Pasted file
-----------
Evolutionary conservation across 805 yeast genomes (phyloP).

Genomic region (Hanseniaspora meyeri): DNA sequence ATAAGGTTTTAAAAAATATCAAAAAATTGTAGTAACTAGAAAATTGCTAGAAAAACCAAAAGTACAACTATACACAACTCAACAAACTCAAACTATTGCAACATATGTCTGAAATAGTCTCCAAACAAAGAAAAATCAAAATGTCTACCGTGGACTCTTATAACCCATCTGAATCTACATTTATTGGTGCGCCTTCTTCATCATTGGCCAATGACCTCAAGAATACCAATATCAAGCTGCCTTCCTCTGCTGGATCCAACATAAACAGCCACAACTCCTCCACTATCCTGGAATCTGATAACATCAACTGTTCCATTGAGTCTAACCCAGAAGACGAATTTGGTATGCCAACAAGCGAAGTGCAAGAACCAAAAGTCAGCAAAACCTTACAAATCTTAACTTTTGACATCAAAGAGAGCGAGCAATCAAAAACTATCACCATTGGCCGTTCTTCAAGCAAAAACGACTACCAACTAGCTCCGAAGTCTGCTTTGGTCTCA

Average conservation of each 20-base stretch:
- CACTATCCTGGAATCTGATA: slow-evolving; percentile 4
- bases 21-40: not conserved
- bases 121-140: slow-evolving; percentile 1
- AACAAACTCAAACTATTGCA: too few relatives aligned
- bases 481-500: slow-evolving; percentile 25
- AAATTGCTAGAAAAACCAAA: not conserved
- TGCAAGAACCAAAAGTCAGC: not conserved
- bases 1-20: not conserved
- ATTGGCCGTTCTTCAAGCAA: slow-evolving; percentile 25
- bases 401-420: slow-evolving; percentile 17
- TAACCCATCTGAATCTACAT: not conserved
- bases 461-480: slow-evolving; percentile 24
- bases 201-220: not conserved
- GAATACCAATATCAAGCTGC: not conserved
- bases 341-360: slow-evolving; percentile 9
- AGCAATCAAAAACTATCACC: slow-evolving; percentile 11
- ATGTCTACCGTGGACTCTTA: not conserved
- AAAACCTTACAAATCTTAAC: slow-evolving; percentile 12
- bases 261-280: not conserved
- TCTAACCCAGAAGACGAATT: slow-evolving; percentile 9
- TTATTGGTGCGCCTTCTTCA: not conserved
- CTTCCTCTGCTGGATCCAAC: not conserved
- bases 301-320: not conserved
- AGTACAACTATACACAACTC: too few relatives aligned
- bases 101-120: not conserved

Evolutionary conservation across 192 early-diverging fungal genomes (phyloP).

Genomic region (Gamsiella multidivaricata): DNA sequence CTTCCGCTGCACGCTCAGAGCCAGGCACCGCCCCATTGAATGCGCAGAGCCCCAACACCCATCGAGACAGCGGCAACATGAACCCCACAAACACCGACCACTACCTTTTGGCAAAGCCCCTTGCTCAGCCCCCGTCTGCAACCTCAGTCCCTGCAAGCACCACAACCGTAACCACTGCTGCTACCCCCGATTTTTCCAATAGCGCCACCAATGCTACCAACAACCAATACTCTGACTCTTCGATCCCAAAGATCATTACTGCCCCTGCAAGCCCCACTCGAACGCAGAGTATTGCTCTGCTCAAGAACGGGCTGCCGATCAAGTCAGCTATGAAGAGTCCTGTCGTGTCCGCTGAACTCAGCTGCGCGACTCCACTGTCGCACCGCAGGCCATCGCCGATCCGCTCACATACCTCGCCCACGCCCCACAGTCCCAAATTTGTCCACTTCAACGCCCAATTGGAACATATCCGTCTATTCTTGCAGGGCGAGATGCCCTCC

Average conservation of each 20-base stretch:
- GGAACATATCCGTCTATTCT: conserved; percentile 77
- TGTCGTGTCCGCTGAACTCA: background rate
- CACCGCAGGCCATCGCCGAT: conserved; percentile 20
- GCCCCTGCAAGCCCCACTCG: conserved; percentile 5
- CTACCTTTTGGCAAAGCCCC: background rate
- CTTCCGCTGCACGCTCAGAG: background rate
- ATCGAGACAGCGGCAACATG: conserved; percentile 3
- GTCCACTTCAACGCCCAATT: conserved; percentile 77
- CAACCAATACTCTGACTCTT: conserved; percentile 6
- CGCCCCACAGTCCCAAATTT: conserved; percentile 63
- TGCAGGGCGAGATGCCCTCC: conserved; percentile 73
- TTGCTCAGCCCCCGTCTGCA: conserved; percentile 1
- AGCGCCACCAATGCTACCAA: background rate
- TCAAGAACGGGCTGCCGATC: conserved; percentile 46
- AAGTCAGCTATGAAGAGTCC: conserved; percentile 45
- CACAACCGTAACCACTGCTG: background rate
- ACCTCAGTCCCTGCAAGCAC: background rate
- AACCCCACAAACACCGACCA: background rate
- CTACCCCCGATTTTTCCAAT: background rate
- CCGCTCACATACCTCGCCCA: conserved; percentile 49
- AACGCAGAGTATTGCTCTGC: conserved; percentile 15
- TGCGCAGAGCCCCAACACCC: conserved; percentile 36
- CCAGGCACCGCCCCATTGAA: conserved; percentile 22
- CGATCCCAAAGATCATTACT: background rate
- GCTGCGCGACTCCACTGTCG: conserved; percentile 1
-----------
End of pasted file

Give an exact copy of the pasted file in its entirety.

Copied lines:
Evolutionary conservation across 805 yeast genomes (phyloP).

Genomic region (Hanseniaspora meyeri): DNA sequence ATAAGGTTTTAAAAAATATCAAAAAATTGTAGTAACTAGAAAATTGCTAGAAAAACCAAAAGTACAACTATACACAACTCAACAAACTCAAACTATTGCAACATATGTCTGAAATAGTCTCCAAACAAAGAAAAATCAAAATGTCTACCGTGGACTCTTATAACCCATCTGAATCTACATTTATTGGTGCGCCTTCTTCATCATTGGCCAATGACCTCAAGAATACCAATATCAAGCTGCCTTCCTCTGCTGGATCCAACATAAACAGCCACAACTCCTCCACTATCCTGGAATCTGATAACATCAACTGTTCCATTGAGTCTAACCCAGAAGACGAATTTGGTATGCCAACAAGCGAAGTGCAAGAACCAAAAGTCAGCAAAACCTTACAAATCTTAACTTTTGACATCAAAGAGAGCGAGCAATCAAAAACTATCACCATTGGCCGTTCTTCAAGCAAAAACGACTACCAACTAGCTCCGAAGTCTGCTTTGGTCTCA

Average conservation of each 20-base stretch:
- CACTATCCTGGAATCTGATA: slow-evolving; percentile 4
- bases 21-40: not conserved
- bases 121-140: slow-evolving; percentile 1
- AACAAACTCAAACTATTGCA: too few relatives aligned
- bases 481-500: slow-evolving; percentile 25
- AAATTGCTAGAAAAACCAAA: not conserved
- TGCAAGAACCAAAAGTCAGC: not conserved
- bases 1-20: not conserved
- ATTGGCCGTTCTTCAAGCAA: slow-evolving; percentile 25
- bases 401-420: slow-evolving; percentile 17
- TAACCCATCTGAATCTACAT: not conserved
- bases 461-480: slow-evolving; percentile 24
- bases 201-220: not conserved
- GAATACCAATATCAAGCTGC: not conserved
- bases 341-360: slow-evolving; percentile 9
- AGCAATCAAAAACTATCACC: slow-evolving; percentile 11
- ATGTCTACCGTGGACTCTTA: not conserved
- AAAACCTTACAAATCTTAAC: slow-evolving; percentile 12
- bases 261-280: not conserved
- TCTAACCCAGAAGACGAATT: slow-evolving; percentile 9
- TTATTGGTGCGCCTTCTTCA: not conserved
- CTTCCTCTGCTGGATCCAAC: not conserved
- bases 301-320: not conserved
- AGTACAACTATACACAACTC: too few relatives aligned
- bases 101-120: not conserved

Evolutionary conservation across 192 early-diverging fungal genomes (phyloP).

Genomic region (Gamsiella multidivaricata): DNA sequence CTTCCGCTGCACGCTCAGAGCCAGGCACCGCCCCATTGAATGCGCAGAGCCCCAACACCCATCGAGACAGCGGCAACATGAACCCCACAAACACCGACCACTACCTTTTGGCAAAGCCCCTTGCTCAGCCCCCGTCTGCAACCTCAGTCCCTGCAAGCACCACAACCGTAACCACTGCTGCTACCCCCGATTTTTCCAATAGCGCCACCAATGCTACCAACAACCAATACTCTGACTCTTCGATCCCAAAGATCATTACTGCCCCTGCAAGCCCCACTCGAACGCAGAGTATTGCTCTGCTCAAGAACGGGCTGCCGATCAAGTCAGCTATGAAGAGTCCTGTCGTGTCCGCTGAACTCAGCTGCGCGACTCCACTGTCGCACCGCAGGCCATCGCCGATCCGCTCACATACCTCGCCCACGCCCCACAGTCCCAAATTTGTCCACTTCAACGCCCAATTGGAACATATCCGTCTATTCTTGCAGGGCGAGATGCCCTCC

Average conservation of each 20-base stretch:
- GGAACATATCCGTCTATTCT: conserved; percentile 77
- TGTCGTGTCCGCTGAACTCA: background rate
- CACCGCAGGCCATCGCCGAT: conserved; percentile 20
- GCCCCTGCAAGCCCCACTCG: conserved; percentile 5
- CTACCTTTTGGCAAAGCCCC: background rate
- CTTCCGCTGCACGCTCAGAG: background rate
- ATCGAGACAGCGGCAACATG: conserved; percentile 3
- GTCCACTTCAACGCCCAATT: conserved; percentile 77
- CAACCAATACTCTGACTCTT: conserved; percentile 6
- CGCCCCACAGTCCCAAATTT: conserved; percentile 63
- TGCAGGGCGAGATGCCCTCC: conserved; percentile 73
- TTGCTCAGCCCCCGTCTGCA: conserved; percentile 1
- AGCGCCACCAATGCTACCAA: background rate
- TCAAGAACGGGCTGCCGATC: conserved; percentile 46
- AAGTCAGCTATGAAGAGTCC: conserved; percentile 45
- CACAACCGTAACCACTGCTG: background rate
- ACCTCAGTCCCTGCAAGCAC: background rate
- AACCCCACAAACACCGACCA: background rate
- CTACCCCCGATTTTTCCAAT: background rate
- CCGCTCACATACCTCGCCCA: conserved; percentile 49
- AACGCAGAGTATTGCTCTGC: conserved; percentile 15
- TGCGCAGAGCCCCAACACCC: conserved; percentile 36
- CCAGGCACCGCCCCATTGAA: conserved; percentile 22
- CGATCCCAAAGATCATTACT: background rate
- GCTGCGCGACTCCACTGTCG: conserved; percentile 1